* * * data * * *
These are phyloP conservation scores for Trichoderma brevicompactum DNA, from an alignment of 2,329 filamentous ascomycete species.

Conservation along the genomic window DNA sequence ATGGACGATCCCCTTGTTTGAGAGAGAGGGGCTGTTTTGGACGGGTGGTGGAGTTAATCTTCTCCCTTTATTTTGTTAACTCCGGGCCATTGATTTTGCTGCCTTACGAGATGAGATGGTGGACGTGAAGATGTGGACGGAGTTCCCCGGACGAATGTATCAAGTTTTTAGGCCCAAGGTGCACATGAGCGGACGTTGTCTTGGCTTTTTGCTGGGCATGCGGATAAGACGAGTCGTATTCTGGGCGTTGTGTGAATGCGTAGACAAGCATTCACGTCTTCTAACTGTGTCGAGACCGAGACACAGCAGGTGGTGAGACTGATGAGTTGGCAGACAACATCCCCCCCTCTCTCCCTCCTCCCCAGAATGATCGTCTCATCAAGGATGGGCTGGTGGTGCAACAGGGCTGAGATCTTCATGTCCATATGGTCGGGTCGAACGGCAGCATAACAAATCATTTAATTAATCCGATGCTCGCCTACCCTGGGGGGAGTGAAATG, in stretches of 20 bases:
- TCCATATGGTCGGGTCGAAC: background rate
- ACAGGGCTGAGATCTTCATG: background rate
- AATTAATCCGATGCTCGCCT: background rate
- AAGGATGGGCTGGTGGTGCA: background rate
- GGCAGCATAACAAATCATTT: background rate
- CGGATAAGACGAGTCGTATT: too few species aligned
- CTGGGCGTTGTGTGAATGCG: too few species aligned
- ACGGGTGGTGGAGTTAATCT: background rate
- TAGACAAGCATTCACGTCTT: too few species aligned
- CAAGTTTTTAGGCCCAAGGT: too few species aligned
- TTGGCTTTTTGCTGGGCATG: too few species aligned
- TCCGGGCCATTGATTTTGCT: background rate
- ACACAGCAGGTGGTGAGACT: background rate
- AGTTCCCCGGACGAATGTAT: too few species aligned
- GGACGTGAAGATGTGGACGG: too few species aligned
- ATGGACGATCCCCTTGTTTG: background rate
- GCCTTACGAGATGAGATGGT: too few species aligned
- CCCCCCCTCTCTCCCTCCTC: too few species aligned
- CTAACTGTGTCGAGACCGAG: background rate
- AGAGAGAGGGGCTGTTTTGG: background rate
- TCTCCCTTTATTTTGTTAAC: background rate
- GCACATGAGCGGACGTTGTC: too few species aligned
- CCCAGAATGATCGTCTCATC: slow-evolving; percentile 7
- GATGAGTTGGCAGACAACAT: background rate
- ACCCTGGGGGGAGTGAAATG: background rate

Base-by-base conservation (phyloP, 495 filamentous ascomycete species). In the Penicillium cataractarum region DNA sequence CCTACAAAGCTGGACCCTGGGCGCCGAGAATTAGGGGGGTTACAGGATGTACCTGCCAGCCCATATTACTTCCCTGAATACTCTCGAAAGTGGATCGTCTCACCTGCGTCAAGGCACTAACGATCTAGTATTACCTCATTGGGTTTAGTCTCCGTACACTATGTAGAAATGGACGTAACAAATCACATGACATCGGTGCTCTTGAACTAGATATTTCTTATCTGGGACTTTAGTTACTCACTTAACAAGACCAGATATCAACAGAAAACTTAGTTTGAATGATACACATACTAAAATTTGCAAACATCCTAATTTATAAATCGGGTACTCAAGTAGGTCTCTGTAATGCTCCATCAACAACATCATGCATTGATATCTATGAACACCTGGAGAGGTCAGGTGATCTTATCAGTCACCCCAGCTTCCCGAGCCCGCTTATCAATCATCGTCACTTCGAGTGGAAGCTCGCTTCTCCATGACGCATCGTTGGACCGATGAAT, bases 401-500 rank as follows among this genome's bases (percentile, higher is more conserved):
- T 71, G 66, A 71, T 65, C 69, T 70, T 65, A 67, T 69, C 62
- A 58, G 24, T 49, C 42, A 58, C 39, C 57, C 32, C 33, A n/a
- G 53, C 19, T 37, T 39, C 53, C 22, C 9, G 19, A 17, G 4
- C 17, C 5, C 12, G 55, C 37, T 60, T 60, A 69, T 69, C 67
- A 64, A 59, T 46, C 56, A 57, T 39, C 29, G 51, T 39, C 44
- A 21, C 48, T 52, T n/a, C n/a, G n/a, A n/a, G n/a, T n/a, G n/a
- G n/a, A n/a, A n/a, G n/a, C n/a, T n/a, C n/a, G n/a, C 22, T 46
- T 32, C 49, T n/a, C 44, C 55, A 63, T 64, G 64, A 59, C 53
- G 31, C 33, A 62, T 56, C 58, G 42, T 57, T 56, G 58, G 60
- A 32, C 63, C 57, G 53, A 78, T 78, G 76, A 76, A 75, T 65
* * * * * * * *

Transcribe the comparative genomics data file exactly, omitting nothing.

These are phyloP conservation scores for Trichoderma brevicompactum DNA, from an alignment of 2,329 filamentous ascomycete species.

Conservation along the genomic window DNA sequence ATGGACGATCCCCTTGTTTGAGAGAGAGGGGCTGTTTTGGACGGGTGGTGGAGTTAATCTTCTCCCTTTATTTTGTTAACTCCGGGCCATTGATTTTGCTGCCTTACGAGATGAGATGGTGGACGTGAAGATGTGGACGGAGTTCCCCGGACGAATGTATCAAGTTTTTAGGCCCAAGGTGCACATGAGCGGACGTTGTCTTGGCTTTTTGCTGGGCATGCGGATAAGACGAGTCGTATTCTGGGCGTTGTGTGAATGCGTAGACAAGCATTCACGTCTTCTAACTGTGTCGAGACCGAGACACAGCAGGTGGTGAGACTGATGAGTTGGCAGACAACATCCCCCCCTCTCTCCCTCCTCCCCAGAATGATCGTCTCATCAAGGATGGGCTGGTGGTGCAACAGGGCTGAGATCTTCATGTCCATATGGTCGGGTCGAACGGCAGCATAACAAATCATTTAATTAATCCGATGCTCGCCTACCCTGGGGGGAGTGAAATG, in stretches of 20 bases:
- TCCATATGGTCGGGTCGAAC: background rate
- ACAGGGCTGAGATCTTCATG: background rate
- AATTAATCCGATGCTCGCCT: background rate
- AAGGATGGGCTGGTGGTGCA: background rate
- GGCAGCATAACAAATCATTT: background rate
- CGGATAAGACGAGTCGTATT: too few species aligned
- CTGGGCGTTGTGTGAATGCG: too few species aligned
- ACGGGTGGTGGAGTTAATCT: background rate
- TAGACAAGCATTCACGTCTT: too few species aligned
- CAAGTTTTTAGGCCCAAGGT: too few species aligned
- TTGGCTTTTTGCTGGGCATG: too few species aligned
- TCCGGGCCATTGATTTTGCT: background rate
- ACACAGCAGGTGGTGAGACT: background rate
- AGTTCCCCGGACGAATGTAT: too few species aligned
- GGACGTGAAGATGTGGACGG: too few species aligned
- ATGGACGATCCCCTTGTTTG: background rate
- GCCTTACGAGATGAGATGGT: too few species aligned
- CCCCCCCTCTCTCCCTCCTC: too few species aligned
- CTAACTGTGTCGAGACCGAG: background rate
- AGAGAGAGGGGCTGTTTTGG: background rate
- TCTCCCTTTATTTTGTTAAC: background rate
- GCACATGAGCGGACGTTGTC: too few species aligned
- CCCAGAATGATCGTCTCATC: slow-evolving; percentile 7
- GATGAGTTGGCAGACAACAT: background rate
- ACCCTGGGGGGAGTGAAATG: background rate

Base-by-base conservation (phyloP, 495 filamentous ascomycete species). In the Penicillium cataractarum region DNA sequence CCTACAAAGCTGGACCCTGGGCGCCGAGAATTAGGGGGGTTACAGGATGTACCTGCCAGCCCATATTACTTCCCTGAATACTCTCGAAAGTGGATCGTCTCACCTGCGTCAAGGCACTAACGATCTAGTATTACCTCATTGGGTTTAGTCTCCGTACACTATGTAGAAATGGACGTAACAAATCACATGACATCGGTGCTCTTGAACTAGATATTTCTTATCTGGGACTTTAGTTACTCACTTAACAAGACCAGATATCAACAGAAAACTTAGTTTGAATGATACACATACTAAAATTTGCAAACATCCTAATTTATAAATCGGGTACTCAAGTAGGTCTCTGTAATGCTCCATCAACAACATCATGCATTGATATCTATGAACACCTGGAGAGGTCAGGTGATCTTATCAGTCACCCCAGCTTCCCGAGCCCGCTTATCAATCATCGTCACTTCGAGTGGAAGCTCGCTTCTCCATGACGCATCGTTGGACCGATGAAT, bases 401-500 rank as follows among this genome's bases (percentile, higher is more conserved):
- T 71, G 66, A 71, T 65, C 69, T 70, T 65, A 67, T 69, C 62
- A 58, G 24, T 49, C 42, A 58, C 39, C 57, C 32, C 33, A n/a
- G 53, C 19, T 37, T 39, C 53, C 22, C 9, G 19, A 17, G 4
- C 17, C 5, C 12, G 55, C 37, T 60, T 60, A 69, T 69, C 67
- A 64, A 59, T 46, C 56, A 57, T 39, C 29, G 51, T 39, C 44
- A 21, C 48, T 52, T n/a, C n/a, G n/a, A n/a, G n/a, T n/a, G n/a
- G n/a, A n/a, A n/a, G n/a, C n/a, T n/a, C n/a, G n/a, C 22, T 46
- T 32, C 49, T n/a, C 44, C 55, A 63, T 64, G 64, A 59, C 53
- G 31, C 33, A 62, T 56, C 58, G 42, T 57, T 56, G 58, G 60
- A 32, C 63, C 57, G 53, A 78, T 78, G 76, A 76, A 75, T 65